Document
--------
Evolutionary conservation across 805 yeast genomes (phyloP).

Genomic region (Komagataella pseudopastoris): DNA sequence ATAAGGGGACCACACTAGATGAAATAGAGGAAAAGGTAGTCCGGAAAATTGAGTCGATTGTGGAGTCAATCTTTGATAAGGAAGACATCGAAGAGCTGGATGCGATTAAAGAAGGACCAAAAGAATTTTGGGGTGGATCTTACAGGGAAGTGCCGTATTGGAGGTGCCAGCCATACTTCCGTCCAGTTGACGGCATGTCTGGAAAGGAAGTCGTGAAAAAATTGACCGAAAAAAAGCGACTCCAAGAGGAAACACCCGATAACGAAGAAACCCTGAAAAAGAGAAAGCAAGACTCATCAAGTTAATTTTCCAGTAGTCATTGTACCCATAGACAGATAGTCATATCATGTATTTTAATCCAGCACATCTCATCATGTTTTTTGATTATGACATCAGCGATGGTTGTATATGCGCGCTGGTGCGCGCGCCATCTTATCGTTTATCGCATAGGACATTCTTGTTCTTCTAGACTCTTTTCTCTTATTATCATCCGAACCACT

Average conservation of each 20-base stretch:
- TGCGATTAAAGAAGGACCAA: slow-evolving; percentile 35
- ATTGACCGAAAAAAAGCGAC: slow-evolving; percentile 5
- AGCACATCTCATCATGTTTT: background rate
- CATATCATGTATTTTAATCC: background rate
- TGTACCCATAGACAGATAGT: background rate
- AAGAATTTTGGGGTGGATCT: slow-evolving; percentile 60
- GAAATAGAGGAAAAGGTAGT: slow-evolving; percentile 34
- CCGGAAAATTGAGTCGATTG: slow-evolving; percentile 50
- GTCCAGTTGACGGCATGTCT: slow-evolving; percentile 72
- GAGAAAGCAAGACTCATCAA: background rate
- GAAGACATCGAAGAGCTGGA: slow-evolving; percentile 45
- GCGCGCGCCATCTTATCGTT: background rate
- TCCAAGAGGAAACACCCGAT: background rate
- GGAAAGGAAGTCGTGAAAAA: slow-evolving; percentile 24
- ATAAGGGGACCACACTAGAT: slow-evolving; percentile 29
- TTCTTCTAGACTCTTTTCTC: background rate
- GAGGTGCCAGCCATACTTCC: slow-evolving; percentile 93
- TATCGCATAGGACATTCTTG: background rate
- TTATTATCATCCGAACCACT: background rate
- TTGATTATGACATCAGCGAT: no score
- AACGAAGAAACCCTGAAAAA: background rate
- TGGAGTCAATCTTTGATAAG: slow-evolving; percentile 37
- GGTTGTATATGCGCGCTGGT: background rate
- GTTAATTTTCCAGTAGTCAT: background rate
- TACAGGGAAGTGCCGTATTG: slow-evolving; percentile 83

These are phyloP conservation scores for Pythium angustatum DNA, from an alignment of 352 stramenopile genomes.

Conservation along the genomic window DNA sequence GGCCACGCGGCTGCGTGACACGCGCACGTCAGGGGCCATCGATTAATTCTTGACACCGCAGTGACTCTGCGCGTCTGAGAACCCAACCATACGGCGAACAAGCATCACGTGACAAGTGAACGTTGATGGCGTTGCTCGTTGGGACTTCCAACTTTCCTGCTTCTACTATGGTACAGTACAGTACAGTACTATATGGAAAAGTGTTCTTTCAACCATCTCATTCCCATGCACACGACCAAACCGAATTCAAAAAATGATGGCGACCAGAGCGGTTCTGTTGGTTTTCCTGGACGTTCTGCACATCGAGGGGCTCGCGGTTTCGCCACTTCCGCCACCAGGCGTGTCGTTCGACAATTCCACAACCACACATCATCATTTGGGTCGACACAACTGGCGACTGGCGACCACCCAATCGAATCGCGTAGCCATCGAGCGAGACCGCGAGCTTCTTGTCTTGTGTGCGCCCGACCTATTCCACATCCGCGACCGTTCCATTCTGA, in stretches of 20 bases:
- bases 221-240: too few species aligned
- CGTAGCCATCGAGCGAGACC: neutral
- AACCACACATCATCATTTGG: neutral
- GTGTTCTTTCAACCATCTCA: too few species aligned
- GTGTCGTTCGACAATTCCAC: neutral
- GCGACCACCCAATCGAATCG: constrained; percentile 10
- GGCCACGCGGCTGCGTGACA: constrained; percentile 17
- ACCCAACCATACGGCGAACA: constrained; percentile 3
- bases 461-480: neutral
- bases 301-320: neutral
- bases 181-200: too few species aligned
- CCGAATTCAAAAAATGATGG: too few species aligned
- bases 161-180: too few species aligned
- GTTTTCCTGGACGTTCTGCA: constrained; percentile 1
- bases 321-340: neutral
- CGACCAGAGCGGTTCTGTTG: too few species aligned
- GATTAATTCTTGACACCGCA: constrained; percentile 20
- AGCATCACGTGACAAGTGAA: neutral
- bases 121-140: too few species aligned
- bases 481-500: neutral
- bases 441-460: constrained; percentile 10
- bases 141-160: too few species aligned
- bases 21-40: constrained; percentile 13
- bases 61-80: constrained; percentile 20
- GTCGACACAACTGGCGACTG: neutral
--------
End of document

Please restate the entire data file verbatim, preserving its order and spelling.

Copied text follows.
Evolutionary conservation across 805 yeast genomes (phyloP).

Genomic region (Komagataella pseudopastoris): DNA sequence ATAAGGGGACCACACTAGATGAAATAGAGGAAAAGGTAGTCCGGAAAATTGAGTCGATTGTGGAGTCAATCTTTGATAAGGAAGACATCGAAGAGCTGGATGCGATTAAAGAAGGACCAAAAGAATTTTGGGGTGGATCTTACAGGGAAGTGCCGTATTGGAGGTGCCAGCCATACTTCCGTCCAGTTGACGGCATGTCTGGAAAGGAAGTCGTGAAAAAATTGACCGAAAAAAAGCGACTCCAAGAGGAAACACCCGATAACGAAGAAACCCTGAAAAAGAGAAAGCAAGACTCATCAAGTTAATTTTCCAGTAGTCATTGTACCCATAGACAGATAGTCATATCATGTATTTTAATCCAGCACATCTCATCATGTTTTTTGATTATGACATCAGCGATGGTTGTATATGCGCGCTGGTGCGCGCGCCATCTTATCGTTTATCGCATAGGACATTCTTGTTCTTCTAGACTCTTTTCTCTTATTATCATCCGAACCACT

Average conservation of each 20-base stretch:
- TGCGATTAAAGAAGGACCAA: slow-evolving; percentile 35
- ATTGACCGAAAAAAAGCGAC: slow-evolving; percentile 5
- AGCACATCTCATCATGTTTT: background rate
- CATATCATGTATTTTAATCC: background rate
- TGTACCCATAGACAGATAGT: background rate
- AAGAATTTTGGGGTGGATCT: slow-evolving; percentile 60
- GAAATAGAGGAAAAGGTAGT: slow-evolving; percentile 34
- CCGGAAAATTGAGTCGATTG: slow-evolving; percentile 50
- GTCCAGTTGACGGCATGTCT: slow-evolving; percentile 72
- GAGAAAGCAAGACTCATCAA: background rate
- GAAGACATCGAAGAGCTGGA: slow-evolving; percentile 45
- GCGCGCGCCATCTTATCGTT: background rate
- TCCAAGAGGAAACACCCGAT: background rate
- GGAAAGGAAGTCGTGAAAAA: slow-evolving; percentile 24
- ATAAGGGGACCACACTAGAT: slow-evolving; percentile 29
- TTCTTCTAGACTCTTTTCTC: background rate
- GAGGTGCCAGCCATACTTCC: slow-evolving; percentile 93
- TATCGCATAGGACATTCTTG: background rate
- TTATTATCATCCGAACCACT: background rate
- TTGATTATGACATCAGCGAT: no score
- AACGAAGAAACCCTGAAAAA: background rate
- TGGAGTCAATCTTTGATAAG: slow-evolving; percentile 37
- GGTTGTATATGCGCGCTGGT: background rate
- GTTAATTTTCCAGTAGTCAT: background rate
- TACAGGGAAGTGCCGTATTG: slow-evolving; percentile 83

These are phyloP conservation scores for Pythium angustatum DNA, from an alignment of 352 stramenopile genomes.

Conservation along the genomic window DNA sequence GGCCACGCGGCTGCGTGACACGCGCACGTCAGGGGCCATCGATTAATTCTTGACACCGCAGTGACTCTGCGCGTCTGAGAACCCAACCATACGGCGAACAAGCATCACGTGACAAGTGAACGTTGATGGCGTTGCTCGTTGGGACTTCCAACTTTCCTGCTTCTACTATGGTACAGTACAGTACAGTACTATATGGAAAAGTGTTCTTTCAACCATCTCATTCCCATGCACACGACCAAACCGAATTCAAAAAATGATGGCGACCAGAGCGGTTCTGTTGGTTTTCCTGGACGTTCTGCACATCGAGGGGCTCGCGGTTTCGCCACTTCCGCCACCAGGCGTGTCGTTCGACAATTCCACAACCACACATCATCATTTGGGTCGACACAACTGGCGACTGGCGACCACCCAATCGAATCGCGTAGCCATCGAGCGAGACCGCGAGCTTCTTGTCTTGTGTGCGCCCGACCTATTCCACATCCGCGACCGTTCCATTCTGA, in stretches of 20 bases:
- bases 221-240: too few species aligned
- CGTAGCCATCGAGCGAGACC: neutral
- AACCACACATCATCATTTGG: neutral
- GTGTTCTTTCAACCATCTCA: too few species aligned
- GTGTCGTTCGACAATTCCAC: neutral
- GCGACCACCCAATCGAATCG: constrained; percentile 10
- GGCCACGCGGCTGCGTGACA: constrained; percentile 17
- ACCCAACCATACGGCGAACA: constrained; percentile 3
- bases 461-480: neutral
- bases 301-320: neutral
- bases 181-200: too few species aligned
- CCGAATTCAAAAAATGATGG: too few species aligned
- bases 161-180: too few species aligned
- GTTTTCCTGGACGTTCTGCA: constrained; percentile 1
- bases 321-340: neutral
- CGACCAGAGCGGTTCTGTTG: too few species aligned
- GATTAATTCTTGACACCGCA: constrained; percentile 20
- AGCATCACGTGACAAGTGAA: neutral
- bases 121-140: too few species aligned
- bases 481-500: neutral
- bases 441-460: constrained; percentile 10
- bases 141-160: too few species aligned
- bases 21-40: constrained; percentile 13
- bases 61-80: constrained; percentile 20
- GTCGACACAACTGGCGACTG: neutral